While US markets were dealing with future tapering of quantitative easing, China was in the throes of a credit crunch last week. The country's central bank, the People's Bank of China, said it was cutting down on providing cheap cash to the financial system, money that went to fuel the country's "shadow banking" system. In some cases, banks found themselves borrowing at 25%.
To allay the markets anxiety, the PBoC added 50 billion yuan ($8.17 billion) into the system on Thursday. This didn't help and, last night, the Shanghai Composite Index fell almost 6% at one point. Then the PBoC indicated that rates will be guided to a "reasonable range", leading to a bounce back to 1,870.59. Still, that's a number last seen in early 2009.
The market's drop last night was significant to Krinsky because it stayed above what he sees as a downtrend support line that began in December 2011. By holding the line in the face of the tumult, the markets have indicated they won't move down below it soon.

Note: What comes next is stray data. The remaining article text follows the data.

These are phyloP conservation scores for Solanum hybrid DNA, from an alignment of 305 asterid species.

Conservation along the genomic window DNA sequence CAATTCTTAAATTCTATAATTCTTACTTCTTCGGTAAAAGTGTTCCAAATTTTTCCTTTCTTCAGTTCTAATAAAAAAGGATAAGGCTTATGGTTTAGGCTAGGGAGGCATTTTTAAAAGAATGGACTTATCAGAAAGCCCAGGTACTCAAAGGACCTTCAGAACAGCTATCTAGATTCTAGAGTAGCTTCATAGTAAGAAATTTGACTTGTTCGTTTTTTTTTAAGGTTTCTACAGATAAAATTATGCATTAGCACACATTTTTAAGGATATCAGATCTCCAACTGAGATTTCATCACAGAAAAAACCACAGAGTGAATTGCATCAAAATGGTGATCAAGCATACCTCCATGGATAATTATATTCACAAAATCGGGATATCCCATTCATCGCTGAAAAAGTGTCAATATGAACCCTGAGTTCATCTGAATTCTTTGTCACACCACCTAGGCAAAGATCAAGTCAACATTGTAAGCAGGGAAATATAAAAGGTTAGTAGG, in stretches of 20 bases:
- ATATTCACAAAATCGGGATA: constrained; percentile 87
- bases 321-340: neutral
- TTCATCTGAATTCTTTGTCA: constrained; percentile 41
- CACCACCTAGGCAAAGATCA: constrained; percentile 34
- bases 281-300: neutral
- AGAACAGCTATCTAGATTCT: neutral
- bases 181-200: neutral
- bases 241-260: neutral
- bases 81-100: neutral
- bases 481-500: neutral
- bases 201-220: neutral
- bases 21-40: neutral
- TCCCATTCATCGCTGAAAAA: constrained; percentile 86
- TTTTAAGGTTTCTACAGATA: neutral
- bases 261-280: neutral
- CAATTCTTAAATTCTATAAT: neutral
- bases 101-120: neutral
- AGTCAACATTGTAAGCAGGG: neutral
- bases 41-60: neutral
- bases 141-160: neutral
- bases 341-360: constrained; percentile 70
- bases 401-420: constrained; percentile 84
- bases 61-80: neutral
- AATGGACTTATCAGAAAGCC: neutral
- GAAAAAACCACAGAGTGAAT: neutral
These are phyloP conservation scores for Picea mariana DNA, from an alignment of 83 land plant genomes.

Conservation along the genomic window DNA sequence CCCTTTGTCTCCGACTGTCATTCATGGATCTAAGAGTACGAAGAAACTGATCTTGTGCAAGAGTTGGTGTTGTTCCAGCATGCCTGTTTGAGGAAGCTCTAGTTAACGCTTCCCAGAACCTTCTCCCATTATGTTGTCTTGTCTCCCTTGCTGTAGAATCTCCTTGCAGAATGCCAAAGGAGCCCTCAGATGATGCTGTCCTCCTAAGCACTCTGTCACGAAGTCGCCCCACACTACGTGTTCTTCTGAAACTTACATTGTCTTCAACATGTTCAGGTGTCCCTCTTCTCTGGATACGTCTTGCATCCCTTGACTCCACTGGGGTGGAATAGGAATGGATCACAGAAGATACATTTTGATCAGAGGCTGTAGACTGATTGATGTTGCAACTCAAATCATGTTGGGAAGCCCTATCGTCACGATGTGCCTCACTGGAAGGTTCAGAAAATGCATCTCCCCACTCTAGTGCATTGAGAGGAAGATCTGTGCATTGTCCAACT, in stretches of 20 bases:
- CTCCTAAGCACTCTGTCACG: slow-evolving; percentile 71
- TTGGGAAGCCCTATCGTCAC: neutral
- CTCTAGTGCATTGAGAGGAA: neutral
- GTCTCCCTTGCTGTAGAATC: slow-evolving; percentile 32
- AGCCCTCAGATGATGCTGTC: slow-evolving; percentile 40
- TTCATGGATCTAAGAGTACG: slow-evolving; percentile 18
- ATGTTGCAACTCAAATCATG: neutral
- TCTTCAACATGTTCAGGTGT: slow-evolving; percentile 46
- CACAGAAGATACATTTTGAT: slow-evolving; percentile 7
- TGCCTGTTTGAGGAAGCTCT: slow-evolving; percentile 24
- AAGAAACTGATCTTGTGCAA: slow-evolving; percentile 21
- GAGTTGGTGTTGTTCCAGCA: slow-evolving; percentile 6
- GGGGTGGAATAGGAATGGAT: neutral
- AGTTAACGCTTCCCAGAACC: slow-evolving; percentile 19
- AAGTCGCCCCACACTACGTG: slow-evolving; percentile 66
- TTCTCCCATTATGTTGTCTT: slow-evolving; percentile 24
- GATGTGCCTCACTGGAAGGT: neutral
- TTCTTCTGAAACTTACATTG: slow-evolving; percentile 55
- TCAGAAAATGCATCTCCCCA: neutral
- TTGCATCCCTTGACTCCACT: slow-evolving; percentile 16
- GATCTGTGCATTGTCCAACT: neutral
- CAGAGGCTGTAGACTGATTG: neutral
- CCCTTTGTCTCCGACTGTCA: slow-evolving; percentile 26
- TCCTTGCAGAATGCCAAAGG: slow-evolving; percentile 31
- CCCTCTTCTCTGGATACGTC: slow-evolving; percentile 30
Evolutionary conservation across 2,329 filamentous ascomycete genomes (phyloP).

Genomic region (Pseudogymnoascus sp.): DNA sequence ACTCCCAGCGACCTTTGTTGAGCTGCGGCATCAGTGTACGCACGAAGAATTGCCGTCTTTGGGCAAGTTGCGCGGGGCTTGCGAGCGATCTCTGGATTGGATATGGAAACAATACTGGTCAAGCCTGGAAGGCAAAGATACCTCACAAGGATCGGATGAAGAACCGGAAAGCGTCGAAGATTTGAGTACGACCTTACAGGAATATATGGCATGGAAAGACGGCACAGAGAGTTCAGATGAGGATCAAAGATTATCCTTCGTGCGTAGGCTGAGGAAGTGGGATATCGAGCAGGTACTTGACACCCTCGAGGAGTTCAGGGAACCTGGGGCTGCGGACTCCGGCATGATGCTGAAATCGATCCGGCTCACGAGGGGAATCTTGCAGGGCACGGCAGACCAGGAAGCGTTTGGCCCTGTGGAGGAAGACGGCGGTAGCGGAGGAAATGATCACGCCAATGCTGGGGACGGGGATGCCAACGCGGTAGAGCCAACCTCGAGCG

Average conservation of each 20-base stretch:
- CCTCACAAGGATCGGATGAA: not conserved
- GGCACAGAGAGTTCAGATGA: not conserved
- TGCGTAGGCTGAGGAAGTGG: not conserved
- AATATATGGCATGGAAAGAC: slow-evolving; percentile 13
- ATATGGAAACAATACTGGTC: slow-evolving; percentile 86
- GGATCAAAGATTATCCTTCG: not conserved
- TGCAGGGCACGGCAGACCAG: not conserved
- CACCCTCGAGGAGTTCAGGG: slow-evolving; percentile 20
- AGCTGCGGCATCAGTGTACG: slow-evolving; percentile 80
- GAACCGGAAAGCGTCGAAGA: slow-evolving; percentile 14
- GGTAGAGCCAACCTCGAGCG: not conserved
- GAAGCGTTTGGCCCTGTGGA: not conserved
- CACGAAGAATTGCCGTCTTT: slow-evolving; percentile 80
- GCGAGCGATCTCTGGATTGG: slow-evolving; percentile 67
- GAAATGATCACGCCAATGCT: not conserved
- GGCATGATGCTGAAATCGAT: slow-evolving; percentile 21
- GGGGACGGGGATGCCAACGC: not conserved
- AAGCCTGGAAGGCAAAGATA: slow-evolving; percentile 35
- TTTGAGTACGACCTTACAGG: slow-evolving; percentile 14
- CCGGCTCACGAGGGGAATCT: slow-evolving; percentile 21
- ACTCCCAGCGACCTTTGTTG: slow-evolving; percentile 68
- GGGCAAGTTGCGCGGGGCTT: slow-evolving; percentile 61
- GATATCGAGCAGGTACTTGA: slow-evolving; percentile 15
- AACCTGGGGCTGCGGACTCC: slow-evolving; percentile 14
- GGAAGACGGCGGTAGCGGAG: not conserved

Over in Hong Kong, the Hang Seng Index last night also held its upwards-sloping support line, this one beginning in 2008, according to Krisnky. He points out that the drop from its May 20 peak to the current levels is 17%, and writes, "this is far from a healthy chart, but if the selling is going to dry up, now is as good of a spot as any."
With these two support levels holding, what's the best way to play the Chinese markets? We ask Krinsky about the technicals and Talking Numbers contributor Enis Taner, Global Macro Editor at RiskReversal.com, to look at the fundamentals.
To hear Krinsky and Taner analyze what's the best position to take on China, watch the video above.